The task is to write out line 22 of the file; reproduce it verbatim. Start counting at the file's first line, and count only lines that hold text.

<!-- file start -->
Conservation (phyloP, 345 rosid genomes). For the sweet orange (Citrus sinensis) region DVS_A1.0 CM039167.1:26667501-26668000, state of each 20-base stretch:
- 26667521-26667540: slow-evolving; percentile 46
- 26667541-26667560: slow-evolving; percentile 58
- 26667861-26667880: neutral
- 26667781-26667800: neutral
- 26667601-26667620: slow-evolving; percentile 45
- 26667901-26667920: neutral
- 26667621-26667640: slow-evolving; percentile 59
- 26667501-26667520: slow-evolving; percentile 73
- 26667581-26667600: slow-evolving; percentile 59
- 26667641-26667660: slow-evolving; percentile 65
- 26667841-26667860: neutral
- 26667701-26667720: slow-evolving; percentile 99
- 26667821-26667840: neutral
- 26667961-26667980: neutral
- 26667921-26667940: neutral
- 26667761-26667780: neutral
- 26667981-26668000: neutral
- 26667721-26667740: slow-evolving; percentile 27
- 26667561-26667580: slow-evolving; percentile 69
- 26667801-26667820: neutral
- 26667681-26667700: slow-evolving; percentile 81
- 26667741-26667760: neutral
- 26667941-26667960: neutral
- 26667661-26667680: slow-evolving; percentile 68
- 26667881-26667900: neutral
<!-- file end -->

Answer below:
- 26667681-26667700: slow-evolving; percentile 81